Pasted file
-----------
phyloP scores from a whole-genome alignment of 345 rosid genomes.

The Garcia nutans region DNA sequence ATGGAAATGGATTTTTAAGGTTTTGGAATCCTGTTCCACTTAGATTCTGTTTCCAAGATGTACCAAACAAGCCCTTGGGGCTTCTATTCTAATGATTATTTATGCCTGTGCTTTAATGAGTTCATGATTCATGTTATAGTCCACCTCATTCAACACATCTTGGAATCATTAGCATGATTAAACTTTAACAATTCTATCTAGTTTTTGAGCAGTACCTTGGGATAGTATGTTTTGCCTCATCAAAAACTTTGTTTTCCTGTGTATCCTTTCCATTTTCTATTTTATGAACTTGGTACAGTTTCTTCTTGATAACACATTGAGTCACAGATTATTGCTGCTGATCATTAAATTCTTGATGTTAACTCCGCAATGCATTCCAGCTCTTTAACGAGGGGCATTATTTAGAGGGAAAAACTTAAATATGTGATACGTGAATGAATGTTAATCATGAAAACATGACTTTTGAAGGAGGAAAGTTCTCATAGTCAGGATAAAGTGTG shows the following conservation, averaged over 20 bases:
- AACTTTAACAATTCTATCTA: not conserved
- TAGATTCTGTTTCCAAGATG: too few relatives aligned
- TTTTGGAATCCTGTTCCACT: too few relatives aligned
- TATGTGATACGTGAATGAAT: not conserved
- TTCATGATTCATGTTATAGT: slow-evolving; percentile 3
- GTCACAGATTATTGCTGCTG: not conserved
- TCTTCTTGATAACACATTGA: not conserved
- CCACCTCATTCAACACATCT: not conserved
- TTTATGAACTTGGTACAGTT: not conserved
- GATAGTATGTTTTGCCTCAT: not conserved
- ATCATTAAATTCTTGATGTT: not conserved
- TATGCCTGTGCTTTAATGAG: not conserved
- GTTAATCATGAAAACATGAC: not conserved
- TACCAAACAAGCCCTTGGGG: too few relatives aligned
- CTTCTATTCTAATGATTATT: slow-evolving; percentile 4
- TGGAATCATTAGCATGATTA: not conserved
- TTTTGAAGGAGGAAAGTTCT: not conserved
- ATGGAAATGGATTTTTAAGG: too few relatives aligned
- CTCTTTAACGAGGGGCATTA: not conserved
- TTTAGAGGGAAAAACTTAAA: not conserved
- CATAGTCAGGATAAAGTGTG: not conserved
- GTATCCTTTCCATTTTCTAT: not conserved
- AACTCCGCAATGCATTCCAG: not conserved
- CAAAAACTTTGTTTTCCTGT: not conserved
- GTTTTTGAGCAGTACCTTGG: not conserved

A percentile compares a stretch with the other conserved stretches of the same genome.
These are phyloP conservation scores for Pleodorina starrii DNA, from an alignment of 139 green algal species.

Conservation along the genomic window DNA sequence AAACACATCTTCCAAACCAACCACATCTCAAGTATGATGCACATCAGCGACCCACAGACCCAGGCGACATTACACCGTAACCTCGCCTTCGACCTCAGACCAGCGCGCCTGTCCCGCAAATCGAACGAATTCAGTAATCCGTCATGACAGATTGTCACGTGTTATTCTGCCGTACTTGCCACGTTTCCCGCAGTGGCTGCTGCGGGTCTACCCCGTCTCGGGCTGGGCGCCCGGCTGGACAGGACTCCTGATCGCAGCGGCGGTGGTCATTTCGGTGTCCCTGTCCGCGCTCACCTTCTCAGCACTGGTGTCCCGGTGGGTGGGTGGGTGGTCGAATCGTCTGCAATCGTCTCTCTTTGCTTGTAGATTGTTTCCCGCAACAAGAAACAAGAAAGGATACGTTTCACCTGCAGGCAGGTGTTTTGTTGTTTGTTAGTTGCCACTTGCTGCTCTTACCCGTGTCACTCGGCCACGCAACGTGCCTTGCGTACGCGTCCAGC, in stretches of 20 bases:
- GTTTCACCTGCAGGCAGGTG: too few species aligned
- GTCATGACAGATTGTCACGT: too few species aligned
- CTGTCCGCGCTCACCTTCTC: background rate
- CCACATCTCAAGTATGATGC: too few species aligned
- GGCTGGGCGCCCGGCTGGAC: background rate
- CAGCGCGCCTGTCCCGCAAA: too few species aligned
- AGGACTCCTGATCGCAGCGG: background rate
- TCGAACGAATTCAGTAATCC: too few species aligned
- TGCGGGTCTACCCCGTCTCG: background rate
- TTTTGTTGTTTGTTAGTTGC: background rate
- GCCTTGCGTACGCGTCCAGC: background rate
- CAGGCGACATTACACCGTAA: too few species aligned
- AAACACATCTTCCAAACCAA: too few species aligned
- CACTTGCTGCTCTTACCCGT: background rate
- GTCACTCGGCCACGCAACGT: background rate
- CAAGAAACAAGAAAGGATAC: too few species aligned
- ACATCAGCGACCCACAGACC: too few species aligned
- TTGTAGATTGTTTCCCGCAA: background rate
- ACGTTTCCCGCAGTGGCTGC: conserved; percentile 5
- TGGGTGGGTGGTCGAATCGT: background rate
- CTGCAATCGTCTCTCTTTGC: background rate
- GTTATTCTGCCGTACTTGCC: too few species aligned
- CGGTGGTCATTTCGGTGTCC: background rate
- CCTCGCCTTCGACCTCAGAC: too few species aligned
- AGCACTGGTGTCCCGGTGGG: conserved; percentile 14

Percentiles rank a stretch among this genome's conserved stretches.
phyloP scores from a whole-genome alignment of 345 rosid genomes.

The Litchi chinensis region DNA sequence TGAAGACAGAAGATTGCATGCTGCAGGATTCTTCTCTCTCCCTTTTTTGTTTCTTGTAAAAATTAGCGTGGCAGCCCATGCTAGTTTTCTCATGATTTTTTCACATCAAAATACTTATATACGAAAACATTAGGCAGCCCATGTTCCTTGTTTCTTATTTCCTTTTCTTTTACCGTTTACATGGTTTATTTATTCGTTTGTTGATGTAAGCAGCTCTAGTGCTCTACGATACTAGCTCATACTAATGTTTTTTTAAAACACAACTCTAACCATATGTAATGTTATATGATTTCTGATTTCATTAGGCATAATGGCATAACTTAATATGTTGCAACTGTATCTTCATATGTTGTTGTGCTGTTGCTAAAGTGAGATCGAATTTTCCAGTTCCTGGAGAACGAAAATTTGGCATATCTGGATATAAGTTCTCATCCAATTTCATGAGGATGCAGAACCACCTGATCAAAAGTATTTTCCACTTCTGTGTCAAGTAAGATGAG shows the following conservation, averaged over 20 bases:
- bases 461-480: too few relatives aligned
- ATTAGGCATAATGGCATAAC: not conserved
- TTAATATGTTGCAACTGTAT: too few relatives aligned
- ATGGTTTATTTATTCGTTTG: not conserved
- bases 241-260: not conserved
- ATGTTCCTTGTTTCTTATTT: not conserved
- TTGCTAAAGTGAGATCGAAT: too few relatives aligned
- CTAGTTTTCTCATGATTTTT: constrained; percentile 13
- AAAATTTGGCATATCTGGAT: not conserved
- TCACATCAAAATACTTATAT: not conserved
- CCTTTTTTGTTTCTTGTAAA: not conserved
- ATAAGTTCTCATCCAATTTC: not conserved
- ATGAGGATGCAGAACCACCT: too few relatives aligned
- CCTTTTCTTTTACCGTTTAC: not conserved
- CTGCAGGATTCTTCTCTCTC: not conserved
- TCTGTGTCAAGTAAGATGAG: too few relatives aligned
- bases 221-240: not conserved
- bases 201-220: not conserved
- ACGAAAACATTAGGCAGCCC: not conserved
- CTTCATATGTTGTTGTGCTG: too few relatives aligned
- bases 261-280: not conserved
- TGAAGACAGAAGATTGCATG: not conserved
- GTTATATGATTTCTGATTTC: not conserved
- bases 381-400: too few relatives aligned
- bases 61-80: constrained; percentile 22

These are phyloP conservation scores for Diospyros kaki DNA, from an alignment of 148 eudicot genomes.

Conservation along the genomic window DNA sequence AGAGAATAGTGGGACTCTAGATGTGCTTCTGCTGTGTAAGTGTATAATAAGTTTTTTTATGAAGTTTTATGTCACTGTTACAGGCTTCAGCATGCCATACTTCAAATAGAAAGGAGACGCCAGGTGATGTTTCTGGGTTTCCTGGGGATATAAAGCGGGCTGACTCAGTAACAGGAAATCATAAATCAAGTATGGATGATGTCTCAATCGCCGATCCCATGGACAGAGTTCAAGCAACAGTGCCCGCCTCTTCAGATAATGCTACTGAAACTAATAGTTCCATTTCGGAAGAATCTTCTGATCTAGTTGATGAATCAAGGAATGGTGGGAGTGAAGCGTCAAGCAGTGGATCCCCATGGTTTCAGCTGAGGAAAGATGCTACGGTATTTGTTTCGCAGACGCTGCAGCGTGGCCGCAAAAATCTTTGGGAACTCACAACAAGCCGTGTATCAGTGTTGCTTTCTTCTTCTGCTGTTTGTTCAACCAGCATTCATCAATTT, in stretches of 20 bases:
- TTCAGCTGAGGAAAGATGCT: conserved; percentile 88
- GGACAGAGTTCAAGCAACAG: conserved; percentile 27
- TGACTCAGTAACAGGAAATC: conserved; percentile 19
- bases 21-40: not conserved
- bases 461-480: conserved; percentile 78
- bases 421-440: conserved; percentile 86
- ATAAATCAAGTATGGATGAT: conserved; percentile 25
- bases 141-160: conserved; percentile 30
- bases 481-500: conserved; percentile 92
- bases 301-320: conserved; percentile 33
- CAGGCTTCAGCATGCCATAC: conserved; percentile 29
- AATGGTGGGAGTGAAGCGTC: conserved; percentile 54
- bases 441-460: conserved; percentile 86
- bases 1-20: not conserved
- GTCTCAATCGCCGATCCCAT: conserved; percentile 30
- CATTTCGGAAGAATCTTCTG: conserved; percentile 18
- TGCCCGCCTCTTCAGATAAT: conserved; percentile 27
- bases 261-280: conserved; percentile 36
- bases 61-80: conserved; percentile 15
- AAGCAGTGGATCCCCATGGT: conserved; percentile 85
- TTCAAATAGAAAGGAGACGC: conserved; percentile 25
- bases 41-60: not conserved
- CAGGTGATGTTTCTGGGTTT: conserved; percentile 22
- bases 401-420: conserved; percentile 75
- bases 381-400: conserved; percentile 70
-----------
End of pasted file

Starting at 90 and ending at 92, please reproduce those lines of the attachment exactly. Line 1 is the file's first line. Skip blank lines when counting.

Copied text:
- bases 461-480: conserved; percentile 78
- bases 421-440: conserved; percentile 86
- ATAAATCAAGTATGGATGAT: conserved; percentile 25